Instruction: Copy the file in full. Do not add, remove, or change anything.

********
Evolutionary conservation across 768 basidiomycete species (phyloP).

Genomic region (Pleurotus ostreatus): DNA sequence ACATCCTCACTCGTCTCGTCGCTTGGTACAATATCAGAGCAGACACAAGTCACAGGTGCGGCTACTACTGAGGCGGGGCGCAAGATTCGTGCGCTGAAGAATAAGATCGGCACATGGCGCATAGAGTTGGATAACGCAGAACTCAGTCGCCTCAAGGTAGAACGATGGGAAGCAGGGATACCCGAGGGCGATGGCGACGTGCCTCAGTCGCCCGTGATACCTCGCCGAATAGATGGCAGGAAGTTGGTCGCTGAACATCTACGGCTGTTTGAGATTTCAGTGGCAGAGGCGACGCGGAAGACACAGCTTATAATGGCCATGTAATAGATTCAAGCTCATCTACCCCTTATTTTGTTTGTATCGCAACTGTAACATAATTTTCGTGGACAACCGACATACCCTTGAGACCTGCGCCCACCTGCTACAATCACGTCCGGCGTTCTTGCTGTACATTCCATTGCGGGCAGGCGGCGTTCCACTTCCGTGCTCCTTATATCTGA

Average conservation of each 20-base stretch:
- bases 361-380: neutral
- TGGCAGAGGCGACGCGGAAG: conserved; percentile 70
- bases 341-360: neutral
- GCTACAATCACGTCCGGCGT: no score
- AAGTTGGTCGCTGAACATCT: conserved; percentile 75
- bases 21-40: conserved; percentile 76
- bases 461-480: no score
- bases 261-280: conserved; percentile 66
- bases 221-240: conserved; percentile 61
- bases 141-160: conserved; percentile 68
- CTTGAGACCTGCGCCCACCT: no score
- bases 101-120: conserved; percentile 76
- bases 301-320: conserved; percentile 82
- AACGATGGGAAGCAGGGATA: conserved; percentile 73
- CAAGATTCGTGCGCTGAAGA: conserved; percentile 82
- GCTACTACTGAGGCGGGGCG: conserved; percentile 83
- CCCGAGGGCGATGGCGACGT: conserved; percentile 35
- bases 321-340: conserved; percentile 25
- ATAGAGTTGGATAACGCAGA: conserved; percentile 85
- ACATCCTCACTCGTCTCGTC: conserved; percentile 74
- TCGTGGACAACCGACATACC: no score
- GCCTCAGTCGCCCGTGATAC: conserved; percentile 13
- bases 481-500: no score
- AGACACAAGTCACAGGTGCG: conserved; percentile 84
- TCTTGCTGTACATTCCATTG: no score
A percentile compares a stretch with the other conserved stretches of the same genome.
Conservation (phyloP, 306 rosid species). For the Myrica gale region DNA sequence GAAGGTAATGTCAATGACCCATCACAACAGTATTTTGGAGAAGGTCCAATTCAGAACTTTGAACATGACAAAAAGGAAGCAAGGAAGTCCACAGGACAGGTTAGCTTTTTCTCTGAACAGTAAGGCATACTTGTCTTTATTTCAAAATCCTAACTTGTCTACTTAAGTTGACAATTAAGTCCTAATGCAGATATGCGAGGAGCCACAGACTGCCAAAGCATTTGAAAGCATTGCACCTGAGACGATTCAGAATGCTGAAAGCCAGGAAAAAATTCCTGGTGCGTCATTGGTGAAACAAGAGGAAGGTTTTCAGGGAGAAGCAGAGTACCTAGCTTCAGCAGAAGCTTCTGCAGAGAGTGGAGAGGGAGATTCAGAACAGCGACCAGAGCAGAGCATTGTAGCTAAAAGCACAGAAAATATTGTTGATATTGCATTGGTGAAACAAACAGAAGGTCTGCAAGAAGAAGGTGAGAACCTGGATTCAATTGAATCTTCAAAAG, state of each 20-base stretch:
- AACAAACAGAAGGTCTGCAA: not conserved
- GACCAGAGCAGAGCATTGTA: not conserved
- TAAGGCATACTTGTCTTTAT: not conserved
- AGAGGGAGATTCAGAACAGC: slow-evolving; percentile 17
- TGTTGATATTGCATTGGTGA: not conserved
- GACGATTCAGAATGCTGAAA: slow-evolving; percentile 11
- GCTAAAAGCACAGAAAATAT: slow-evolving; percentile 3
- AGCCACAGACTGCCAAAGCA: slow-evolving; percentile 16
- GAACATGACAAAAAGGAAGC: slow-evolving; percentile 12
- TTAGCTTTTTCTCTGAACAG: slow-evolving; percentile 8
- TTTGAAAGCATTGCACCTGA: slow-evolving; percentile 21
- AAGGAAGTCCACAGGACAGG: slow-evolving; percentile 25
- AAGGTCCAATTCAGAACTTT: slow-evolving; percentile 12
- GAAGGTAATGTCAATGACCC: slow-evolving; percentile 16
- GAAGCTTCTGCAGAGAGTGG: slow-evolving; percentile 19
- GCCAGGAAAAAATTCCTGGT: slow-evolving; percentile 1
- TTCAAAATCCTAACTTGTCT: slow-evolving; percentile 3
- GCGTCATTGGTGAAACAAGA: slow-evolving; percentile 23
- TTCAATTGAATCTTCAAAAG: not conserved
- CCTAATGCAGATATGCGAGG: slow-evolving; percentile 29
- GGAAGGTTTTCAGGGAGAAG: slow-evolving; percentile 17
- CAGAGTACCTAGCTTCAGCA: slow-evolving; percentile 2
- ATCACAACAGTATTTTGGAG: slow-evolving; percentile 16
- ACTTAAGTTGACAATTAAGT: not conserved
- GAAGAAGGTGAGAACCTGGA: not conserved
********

Evolutionary conservation across 768 basidiomycete species (phyloP).

Genomic region (Pleurotus ostreatus): DNA sequence ACATCCTCACTCGTCTCGTCGCTTGGTACAATATCAGAGCAGACACAAGTCACAGGTGCGGCTACTACTGAGGCGGGGCGCAAGATTCGTGCGCTGAAGAATAAGATCGGCACATGGCGCATAGAGTTGGATAACGCAGAACTCAGTCGCCTCAAGGTAGAACGATGGGAAGCAGGGATACCCGAGGGCGATGGCGACGTGCCTCAGTCGCCCGTGATACCTCGCCGAATAGATGGCAGGAAGTTGGTCGCTGAACATCTACGGCTGTTTGAGATTTCAGTGGCAGAGGCGACGCGGAAGACACAGCTTATAATGGCCATGTAATAGATTCAAGCTCATCTACCCCTTATTTTGTTTGTATCGCAACTGTAACATAATTTTCGTGGACAACCGACATACCCTTGAGACCTGCGCCCACCTGCTACAATCACGTCCGGCGTTCTTGCTGTACATTCCATTGCGGGCAGGCGGCGTTCCACTTCCGTGCTCCTTATATCTGA

Average conservation of each 20-base stretch:
- bases 361-380: neutral
- TGGCAGAGGCGACGCGGAAG: conserved; percentile 70
- bases 341-360: neutral
- GCTACAATCACGTCCGGCGT: no score
- AAGTTGGTCGCTGAACATCT: conserved; percentile 75
- bases 21-40: conserved; percentile 76
- bases 461-480: no score
- bases 261-280: conserved; percentile 66
- bases 221-240: conserved; percentile 61
- bases 141-160: conserved; percentile 68
- CTTGAGACCTGCGCCCACCT: no score
- bases 101-120: conserved; percentile 76
- bases 301-320: conserved; percentile 82
- AACGATGGGAAGCAGGGATA: conserved; percentile 73
- CAAGATTCGTGCGCTGAAGA: conserved; percentile 82
- GCTACTACTGAGGCGGGGCG: conserved; percentile 83
- CCCGAGGGCGATGGCGACGT: conserved; percentile 35
- bases 321-340: conserved; percentile 25
- ATAGAGTTGGATAACGCAGA: conserved; percentile 85
- ACATCCTCACTCGTCTCGTC: conserved; percentile 74
- TCGTGGACAACCGACATACC: no score
- GCCTCAGTCGCCCGTGATAC: conserved; percentile 13
- bases 481-500: no score
- AGACACAAGTCACAGGTGCG: conserved; percentile 84
- TCTTGCTGTACATTCCATTG: no score
A percentile compares a stretch with the other conserved stretches of the same genome.
Conservation (phyloP, 306 rosid species). For the Myrica gale region DNA sequence GAAGGTAATGTCAATGACCCATCACAACAGTATTTTGGAGAAGGTCCAATTCAGAACTTTGAACATGACAAAAAGGAAGCAAGGAAGTCCACAGGACAGGTTAGCTTTTTCTCTGAACAGTAAGGCATACTTGTCTTTATTTCAAAATCCTAACTTGTCTACTTAAGTTGACAATTAAGTCCTAATGCAGATATGCGAGGAGCCACAGACTGCCAAAGCATTTGAAAGCATTGCACCTGAGACGATTCAGAATGCTGAAAGCCAGGAAAAAATTCCTGGTGCGTCATTGGTGAAACAAGAGGAAGGTTTTCAGGGAGAAGCAGAGTACCTAGCTTCAGCAGAAGCTTCTGCAGAGAGTGGAGAGGGAGATTCAGAACAGCGACCAGAGCAGAGCATTGTAGCTAAAAGCACAGAAAATATTGTTGATATTGCATTGGTGAAACAAACAGAAGGTCTGCAAGAAGAAGGTGAGAACCTGGATTCAATTGAATCTTCAAAAG, state of each 20-base stretch:
- AACAAACAGAAGGTCTGCAA: not conserved
- GACCAGAGCAGAGCATTGTA: not conserved
- TAAGGCATACTTGTCTTTAT: not conserved
- AGAGGGAGATTCAGAACAGC: slow-evolving; percentile 17
- TGTTGATATTGCATTGGTGA: not conserved
- GACGATTCAGAATGCTGAAA: slow-evolving; percentile 11
- GCTAAAAGCACAGAAAATAT: slow-evolving; percentile 3
- AGCCACAGACTGCCAAAGCA: slow-evolving; percentile 16
- GAACATGACAAAAAGGAAGC: slow-evolving; percentile 12
- TTAGCTTTTTCTCTGAACAG: slow-evolving; percentile 8
- TTTGAAAGCATTGCACCTGA: slow-evolving; percentile 21
- AAGGAAGTCCACAGGACAGG: slow-evolving; percentile 25
- AAGGTCCAATTCAGAACTTT: slow-evolving; percentile 12
- GAAGGTAATGTCAATGACCC: slow-evolving; percentile 16
- GAAGCTTCTGCAGAGAGTGG: slow-evolving; percentile 19
- GCCAGGAAAAAATTCCTGGT: slow-evolving; percentile 1
- TTCAAAATCCTAACTTGTCT: slow-evolving; percentile 3
- GCGTCATTGGTGAAACAAGA: slow-evolving; percentile 23
- TTCAATTGAATCTTCAAAAG: not conserved
- CCTAATGCAGATATGCGAGG: slow-evolving; percentile 29
- GGAAGGTTTTCAGGGAGAAG: slow-evolving; percentile 17
- CAGAGTACCTAGCTTCAGCA: slow-evolving; percentile 2
- ATCACAACAGTATTTTGGAG: slow-evolving; percentile 16
- ACTTAAGTTGACAATTAAGT: not conserved
- GAAGAAGGTGAGAACCTGGA: not conserved